The Realities of the Current Economy for SMBs
As the current economic environment evolves, it is imperative that banks leverage these monitoring capabilities to detect potential financial disruptions affecting SMBs in their portfolios. This is especially relevant today, where small businesses are struggling due to rising inflation, labor shortages and the ongoing effects of the pandemic. 45% of small business owners report that they are expecting worsening business conditions in the coming months, and 57% of these businesses expect capital outlays in the next six months, which will push them to tap supplemental funds for maintenance, upgrades and/or repairs.
The pandemic uncovered some shortcomings in terms of banks’ ability to quickly respond to SMBs and their need for fast access to vital capital. This unmet need created an opportunity for larger institutions and innovative fintechs to gain market share from many community and regional banks. Bankers want to serve their business banking customers and respond more quickly to their needs, but they must be able to do so in a way that is risk responsible for the institution.
LaaS systems with a data-driven focus equip bankers with a more comprehensive view of their SMB customers' financial health by accessing alternative data from a range of sources, along with insights into small businesses' revenue and expenses, cash flow and creditworthiness. This information helps banks better mitigate the risk of loan defaults by monitoring any changes to creditworthiness of existing borrowers and overall performance of their loans in real-time. This enables bankers to more readily identify potential problem loans early and take corrective action before they become delinquent.
For those loans that do fall into default status, LaaS systems built to power collections and recovery support the ability for collection departments to continue engagement with borrowers until issues are resolved. With any change to the financial status of a business, for example, the platform can automatically prompt the collections team to proactively connect with a debtor to initiate resolution.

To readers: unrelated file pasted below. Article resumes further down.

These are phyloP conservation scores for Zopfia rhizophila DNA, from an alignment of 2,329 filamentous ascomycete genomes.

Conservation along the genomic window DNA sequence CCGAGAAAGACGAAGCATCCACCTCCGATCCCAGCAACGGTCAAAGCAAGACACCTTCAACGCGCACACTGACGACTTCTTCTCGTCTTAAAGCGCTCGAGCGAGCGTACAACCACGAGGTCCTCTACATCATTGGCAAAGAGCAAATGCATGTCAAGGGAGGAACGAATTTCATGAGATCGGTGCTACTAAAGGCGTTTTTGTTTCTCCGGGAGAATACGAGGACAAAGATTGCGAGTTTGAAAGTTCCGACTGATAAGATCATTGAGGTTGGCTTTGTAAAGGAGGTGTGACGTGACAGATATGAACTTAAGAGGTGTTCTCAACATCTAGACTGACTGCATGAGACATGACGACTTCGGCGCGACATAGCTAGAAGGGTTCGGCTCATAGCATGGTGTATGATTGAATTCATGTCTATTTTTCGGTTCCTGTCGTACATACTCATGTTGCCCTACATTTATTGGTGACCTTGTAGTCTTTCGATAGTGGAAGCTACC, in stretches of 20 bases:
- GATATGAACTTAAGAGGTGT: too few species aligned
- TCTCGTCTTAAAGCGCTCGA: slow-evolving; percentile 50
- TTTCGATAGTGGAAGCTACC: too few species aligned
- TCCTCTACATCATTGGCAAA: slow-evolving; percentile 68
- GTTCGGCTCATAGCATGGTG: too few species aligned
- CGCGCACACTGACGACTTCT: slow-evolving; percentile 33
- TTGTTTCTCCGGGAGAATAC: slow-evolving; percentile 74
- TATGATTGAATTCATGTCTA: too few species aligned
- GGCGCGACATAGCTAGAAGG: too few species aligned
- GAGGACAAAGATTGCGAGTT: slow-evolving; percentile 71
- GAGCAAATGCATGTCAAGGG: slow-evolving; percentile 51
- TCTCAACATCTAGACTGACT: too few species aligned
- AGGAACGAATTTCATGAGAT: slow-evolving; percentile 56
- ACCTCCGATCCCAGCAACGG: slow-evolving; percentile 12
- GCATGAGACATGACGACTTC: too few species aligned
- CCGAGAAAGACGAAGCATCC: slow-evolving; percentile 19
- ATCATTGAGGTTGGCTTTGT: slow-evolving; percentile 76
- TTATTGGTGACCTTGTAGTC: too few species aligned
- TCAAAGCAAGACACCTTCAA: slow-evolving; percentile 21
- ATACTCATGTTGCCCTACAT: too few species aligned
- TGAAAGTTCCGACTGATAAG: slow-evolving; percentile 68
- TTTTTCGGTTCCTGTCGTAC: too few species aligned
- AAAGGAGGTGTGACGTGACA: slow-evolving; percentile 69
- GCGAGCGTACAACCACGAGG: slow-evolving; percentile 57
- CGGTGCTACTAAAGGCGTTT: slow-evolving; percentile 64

This combination of historical data, paired with continuous real-time monitoring, empowers bankers to better piece together information on individual small business owners and determine their true financial profile. A common example might be a pizza shop owner in California whose business goes under. A year later, he then opens a sandwich shop in Wisconsin and applies for a new SMB loan using the same social security number. Using LaaS tooled with ongoing collections and recovery capabilities enables the account creditor to leverage this information to resume efforts to collect on the debt, such as executing on a previous judgment against the shop owner in light of the new business venture.
The promise of LaaS is in its ability to revolutionize small business banking by providing bankers with a more comprehensive view of their customers' financial health, greater access to credit and more efficient lending processes. As LaaS continues to evolve, it will be characterized by a deeper intertwining of banks and their fintech partners, with each bringing their own strengths to the table. Banks provide a stable source of capital and loyal SMB customers, while fintechs offer speed and expertise in data-driven credit decisioning and loan servicing – together creating a value-chain partnership that benefits both the bank and their business customers over time.